Best way to get rid of knats?

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  • #85133 Reply

      I live in the country area in an apartment. The kitchen is where i notice them. I tried bleach down trash disposal drain.

      #85134 Reply

        Keep them drains closed !!! If not, pour boiling water down the drains.

        #85135 Reply

          Zevo devices are awesome, and I think Raid has a copycat. You can find them in most grocery stores now.

          #85136 Reply

            We had a problem at work and used a mix of apple cider vinegar and dawn dishwasher liquid. I don’t remember the ratio, but maybe Google that.

            It smells awful, but the gnats went to it and drowned within a couple days. We store property rental supplies at our office sometimes and our came from a fridge someone mistakenly thought was clean, so we knew our source.

            Don’t miss: Another frugal (break even?) benefit of gardening

            #85137 Reply

              Depends on which kind.

              Drain gnats are living on the bacteria in the drain. Use vinegar and baking soda and rinse with boiling water. Repeat as needed.

              Fungus gnats are in the soil of houseplants. Yellow sticky traps will catch them but not get the ones living in the soil and eating the roots of the plants.

              Best thing I have found to stop them is to spray the top of the soil lightly with peroxide and then cover the soil with sand. It can be gardening sand or craft sand. Anything that stops the little bugs from coming out of the dirt.

              Then there’s fruit flies gnats. I have tried every homemade recipe and had no success. Finally found this one on Amazon and it works great. Refills are available so save the little cups.


              #85138 Reply

                Pour bleach down all drains at bedtime. Get the tennis racket bug zapper fly swatter and kill them regularly. Put fruit in the refrigerator.

                #85142 Reply

                  They can also be in the soil in houseplants. Let them dry out until they start to droop then only water plants from the bottom.

                  #85148 Reply

                    The most important thing is to take a deep breath and don’t stress yourself out about it. Remind yourself that we all have to start somewhere, and start with just one step at a time. It gets really easy to become overwhelmed, and then get very discouraged, and feel as if we failed before we really even gotten started. All of these suggestions come with very good advice, so referring back to them from time to time, would definitely be beneficial.

                    But as they say, Rome wasn’t built in a day. However, this I can assure you nickels and dimes do you add up to dollars, and ironically, it doesn’t take as long as one would think when you stay consistent.

                    Best of luck to you, and congratulations on the new place.

                    Don’t forget to take a look at: I need tips on things to do & places to go on my birthday coming up, without breaking the bank

                    #85150 Reply

                      I do my rent and a few groceries and gas on one cheque and bills, savings, investments, groceries and gas on the second cheque. Without overtime I make about $3k a month, and my rent is 1170. I try and do as much overtime as possible. Don’t get cable. Use mint mobile for your phone.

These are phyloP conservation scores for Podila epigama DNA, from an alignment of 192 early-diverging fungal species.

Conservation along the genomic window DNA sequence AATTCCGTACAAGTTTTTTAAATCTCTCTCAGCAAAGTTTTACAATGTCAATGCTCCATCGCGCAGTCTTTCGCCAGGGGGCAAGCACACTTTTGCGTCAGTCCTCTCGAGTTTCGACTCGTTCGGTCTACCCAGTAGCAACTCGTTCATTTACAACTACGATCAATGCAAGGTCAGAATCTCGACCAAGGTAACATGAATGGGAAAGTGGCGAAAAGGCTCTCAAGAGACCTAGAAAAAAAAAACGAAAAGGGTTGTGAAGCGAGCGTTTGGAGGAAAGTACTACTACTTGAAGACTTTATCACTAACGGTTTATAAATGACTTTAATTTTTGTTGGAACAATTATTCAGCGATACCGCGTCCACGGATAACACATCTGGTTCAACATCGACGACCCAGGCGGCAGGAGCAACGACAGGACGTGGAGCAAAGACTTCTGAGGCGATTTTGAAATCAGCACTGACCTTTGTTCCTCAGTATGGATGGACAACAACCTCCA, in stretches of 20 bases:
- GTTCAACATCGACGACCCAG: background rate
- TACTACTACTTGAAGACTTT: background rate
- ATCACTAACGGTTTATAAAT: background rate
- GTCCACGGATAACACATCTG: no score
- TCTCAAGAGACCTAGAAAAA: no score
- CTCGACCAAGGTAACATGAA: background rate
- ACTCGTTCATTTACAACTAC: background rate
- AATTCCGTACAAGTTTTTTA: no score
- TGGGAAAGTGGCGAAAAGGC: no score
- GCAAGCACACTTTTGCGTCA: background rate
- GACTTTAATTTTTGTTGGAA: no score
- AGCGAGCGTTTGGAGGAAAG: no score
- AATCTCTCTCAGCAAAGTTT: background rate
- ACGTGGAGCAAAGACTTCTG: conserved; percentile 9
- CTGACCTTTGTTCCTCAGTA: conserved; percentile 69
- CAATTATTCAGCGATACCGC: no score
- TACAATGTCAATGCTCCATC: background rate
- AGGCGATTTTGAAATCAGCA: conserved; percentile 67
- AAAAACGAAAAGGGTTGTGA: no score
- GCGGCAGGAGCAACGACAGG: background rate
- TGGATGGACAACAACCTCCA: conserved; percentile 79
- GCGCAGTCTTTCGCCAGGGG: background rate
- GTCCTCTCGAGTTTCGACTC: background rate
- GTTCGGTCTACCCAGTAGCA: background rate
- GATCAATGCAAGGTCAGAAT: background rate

Don’t forget sinking funds for christmas, your next car, vacation, and other known big expenses.

                      I wish you well in your new home.

                      Would you also like to explore: What are some other good money saving tips while traveling in USA?

                      #85152 Reply

                        Make a budget – a monthly budget. Your rent is just over 30% of your income. That is right on the “affordable” threshold, so you need to be mindful.

                        Rent on time every time. Have your savings go to an account automatically and make that a little harder to access. The utility companies are likely to ask for deposits.

                        It will probably look like the end of the month check goes to rent with groceries left over and bills come from the other check. Until you are comfortable, track all your spending meticulously. A cushion of savings will make things feel a lot better.

                        Building it will take effort.

                        #85154 Reply

                          Buy groceries based on sales, and make a batch large enough to freeze some. If you don’t mind eating the same thing every night, make an inexpensive meal, e.g. vegetarian chili and change it up by having a different kind of side dish or salad.

                          A friend did this is spent only $2/meal. Freeze your credit card and pay cash for everything, or I thought it might be smart to buy gift card at the grocery store and use this as a way to budget.

                          #85156 Reply

                            Stay out of debt. If you use credit cards, pay them off each month. So many people fall behind because of credit card interest. Don’t buy stuff just because “its a good deal,” you will regret it. Pay yourself first, savings / retirement.

                            Everytime you get a raise, send that to your retirement. Work up your savings to at least cover all your set bills for 2-3 months. That way you aren’t sweating month to month.

                            Don’t buy a lot of furniture, just enough to get by on. We started in our home with folding lawn chairs because they were cheap. Then take your time and perhaps buy used off FB Mktplace, takes a lot of looking, but don’t settle till you find an item you really like.

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